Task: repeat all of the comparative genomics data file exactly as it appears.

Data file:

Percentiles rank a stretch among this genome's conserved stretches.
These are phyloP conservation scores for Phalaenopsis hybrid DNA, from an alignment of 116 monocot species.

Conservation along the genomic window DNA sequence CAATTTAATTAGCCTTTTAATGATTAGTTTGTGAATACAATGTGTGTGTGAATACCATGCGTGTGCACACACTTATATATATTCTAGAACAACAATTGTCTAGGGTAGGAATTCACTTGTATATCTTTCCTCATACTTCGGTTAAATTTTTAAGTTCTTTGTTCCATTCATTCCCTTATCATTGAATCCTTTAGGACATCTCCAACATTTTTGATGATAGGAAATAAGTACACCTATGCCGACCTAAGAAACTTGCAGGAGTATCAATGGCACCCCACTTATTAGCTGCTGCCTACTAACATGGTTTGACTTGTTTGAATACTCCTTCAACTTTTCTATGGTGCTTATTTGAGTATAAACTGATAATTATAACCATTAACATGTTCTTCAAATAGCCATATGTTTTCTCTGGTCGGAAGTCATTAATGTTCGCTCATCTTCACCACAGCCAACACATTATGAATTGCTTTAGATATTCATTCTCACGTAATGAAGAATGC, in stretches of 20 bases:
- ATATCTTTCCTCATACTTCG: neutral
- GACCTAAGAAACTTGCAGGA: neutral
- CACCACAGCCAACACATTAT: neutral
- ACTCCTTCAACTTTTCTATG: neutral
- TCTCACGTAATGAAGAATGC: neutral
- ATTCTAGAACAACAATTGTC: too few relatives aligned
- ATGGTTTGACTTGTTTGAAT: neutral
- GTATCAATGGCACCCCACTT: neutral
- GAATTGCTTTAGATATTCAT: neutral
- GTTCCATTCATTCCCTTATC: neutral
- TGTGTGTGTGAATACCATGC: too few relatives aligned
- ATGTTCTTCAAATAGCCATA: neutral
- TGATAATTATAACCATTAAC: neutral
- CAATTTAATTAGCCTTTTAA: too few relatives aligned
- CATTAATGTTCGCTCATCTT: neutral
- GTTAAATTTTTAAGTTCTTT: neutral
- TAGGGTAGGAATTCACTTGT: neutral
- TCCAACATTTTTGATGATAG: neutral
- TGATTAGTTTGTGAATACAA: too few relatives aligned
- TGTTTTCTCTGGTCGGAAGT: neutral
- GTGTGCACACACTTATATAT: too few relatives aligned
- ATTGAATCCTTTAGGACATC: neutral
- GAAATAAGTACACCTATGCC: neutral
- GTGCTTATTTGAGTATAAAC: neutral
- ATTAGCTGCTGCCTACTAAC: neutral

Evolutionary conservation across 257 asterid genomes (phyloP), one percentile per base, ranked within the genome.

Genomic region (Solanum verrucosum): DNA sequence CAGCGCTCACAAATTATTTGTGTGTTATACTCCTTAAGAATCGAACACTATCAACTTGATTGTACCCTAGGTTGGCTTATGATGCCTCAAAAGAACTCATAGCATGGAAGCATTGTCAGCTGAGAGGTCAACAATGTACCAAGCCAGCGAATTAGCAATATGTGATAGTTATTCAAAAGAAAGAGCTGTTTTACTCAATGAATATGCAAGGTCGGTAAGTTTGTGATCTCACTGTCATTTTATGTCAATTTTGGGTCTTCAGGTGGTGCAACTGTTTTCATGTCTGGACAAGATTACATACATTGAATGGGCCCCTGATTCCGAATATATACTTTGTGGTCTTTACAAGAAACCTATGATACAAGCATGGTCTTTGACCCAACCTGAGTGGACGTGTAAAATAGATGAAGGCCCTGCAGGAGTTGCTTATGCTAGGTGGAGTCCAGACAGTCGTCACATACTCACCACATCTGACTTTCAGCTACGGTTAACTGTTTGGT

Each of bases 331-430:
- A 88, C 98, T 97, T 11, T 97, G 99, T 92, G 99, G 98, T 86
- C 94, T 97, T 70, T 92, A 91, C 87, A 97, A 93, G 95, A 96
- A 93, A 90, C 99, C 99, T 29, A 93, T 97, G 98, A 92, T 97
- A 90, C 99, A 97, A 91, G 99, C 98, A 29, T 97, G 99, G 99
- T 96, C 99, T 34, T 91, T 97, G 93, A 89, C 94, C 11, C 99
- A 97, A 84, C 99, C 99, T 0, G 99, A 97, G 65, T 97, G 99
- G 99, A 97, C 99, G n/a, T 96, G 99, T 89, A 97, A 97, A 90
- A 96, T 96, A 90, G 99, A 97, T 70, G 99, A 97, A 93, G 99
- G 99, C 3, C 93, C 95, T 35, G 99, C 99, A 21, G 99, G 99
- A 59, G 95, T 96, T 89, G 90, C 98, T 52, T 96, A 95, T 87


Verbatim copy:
Percentiles rank a stretch among this genome's conserved stretches.
These are phyloP conservation scores for Phalaenopsis hybrid DNA, from an alignment of 116 monocot species.

Conservation along the genomic window DNA sequence CAATTTAATTAGCCTTTTAATGATTAGTTTGTGAATACAATGTGTGTGTGAATACCATGCGTGTGCACACACTTATATATATTCTAGAACAACAATTGTCTAGGGTAGGAATTCACTTGTATATCTTTCCTCATACTTCGGTTAAATTTTTAAGTTCTTTGTTCCATTCATTCCCTTATCATTGAATCCTTTAGGACATCTCCAACATTTTTGATGATAGGAAATAAGTACACCTATGCCGACCTAAGAAACTTGCAGGAGTATCAATGGCACCCCACTTATTAGCTGCTGCCTACTAACATGGTTTGACTTGTTTGAATACTCCTTCAACTTTTCTATGGTGCTTATTTGAGTATAAACTGATAATTATAACCATTAACATGTTCTTCAAATAGCCATATGTTTTCTCTGGTCGGAAGTCATTAATGTTCGCTCATCTTCACCACAGCCAACACATTATGAATTGCTTTAGATATTCATTCTCACGTAATGAAGAATGC, in stretches of 20 bases:
- ATATCTTTCCTCATACTTCG: neutral
- GACCTAAGAAACTTGCAGGA: neutral
- CACCACAGCCAACACATTAT: neutral
- ACTCCTTCAACTTTTCTATG: neutral
- TCTCACGTAATGAAGAATGC: neutral
- ATTCTAGAACAACAATTGTC: too few relatives aligned
- ATGGTTTGACTTGTTTGAAT: neutral
- GTATCAATGGCACCCCACTT: neutral
- GAATTGCTTTAGATATTCAT: neutral
- GTTCCATTCATTCCCTTATC: neutral
- TGTGTGTGTGAATACCATGC: too few relatives aligned
- ATGTTCTTCAAATAGCCATA: neutral
- TGATAATTATAACCATTAAC: neutral
- CAATTTAATTAGCCTTTTAA: too few relatives aligned
- CATTAATGTTCGCTCATCTT: neutral
- GTTAAATTTTTAAGTTCTTT: neutral
- TAGGGTAGGAATTCACTTGT: neutral
- TCCAACATTTTTGATGATAG: neutral
- TGATTAGTTTGTGAATACAA: too few relatives aligned
- TGTTTTCTCTGGTCGGAAGT: neutral
- GTGTGCACACACTTATATAT: too few relatives aligned
- ATTGAATCCTTTAGGACATC: neutral
- GAAATAAGTACACCTATGCC: neutral
- GTGCTTATTTGAGTATAAAC: neutral
- ATTAGCTGCTGCCTACTAAC: neutral

Evolutionary conservation across 257 asterid genomes (phyloP), one percentile per base, ranked within the genome.

Genomic region (Solanum verrucosum): DNA sequence CAGCGCTCACAAATTATTTGTGTGTTATACTCCTTAAGAATCGAACACTATCAACTTGATTGTACCCTAGGTTGGCTTATGATGCCTCAAAAGAACTCATAGCATGGAAGCATTGTCAGCTGAGAGGTCAACAATGTACCAAGCCAGCGAATTAGCAATATGTGATAGTTATTCAAAAGAAAGAGCTGTTTTACTCAATGAATATGCAAGGTCGGTAAGTTTGTGATCTCACTGTCATTTTATGTCAATTTTGGGTCTTCAGGTGGTGCAACTGTTTTCATGTCTGGACAAGATTACATACATTGAATGGGCCCCTGATTCCGAATATATACTTTGTGGTCTTTACAAGAAACCTATGATACAAGCATGGTCTTTGACCCAACCTGAGTGGACGTGTAAAATAGATGAAGGCCCTGCAGGAGTTGCTTATGCTAGGTGGAGTCCAGACAGTCGTCACATACTCACCACATCTGACTTTCAGCTACGGTTAACTGTTTGGT

Each of bases 331-430:
- A 88, C 98, T 97, T 11, T 97, G 99, T 92, G 99, G 98, T 86
- C 94, T 97, T 70, T 92, A 91, C 87, A 97, A 93, G 95, A 96
- A 93, A 90, C 99, C 99, T 29, A 93, T 97, G 98, A 92, T 97
- A 90, C 99, A 97, A 91, G 99, C 98, A 29, T 97, G 99, G 99
- T 96, C 99, T 34, T 91, T 97, G 93, A 89, C 94, C 11, C 99
- A 97, A 84, C 99, C 99, T 0, G 99, A 97, G 65, T 97, G 99
- G 99, A 97, C 99, G n/a, T 96, G 99, T 89, A 97, A 97, A 90
- A 96, T 96, A 90, G 99, A 97, T 70, G 99, A 97, A 93, G 99
- G 99, C 3, C 93, C 95, T 35, G 99, C 99, A 21, G 99, G 99
- A 59, G 95, T 96, T 89, G 90, C 98, T 52, T 96, A 95, T 87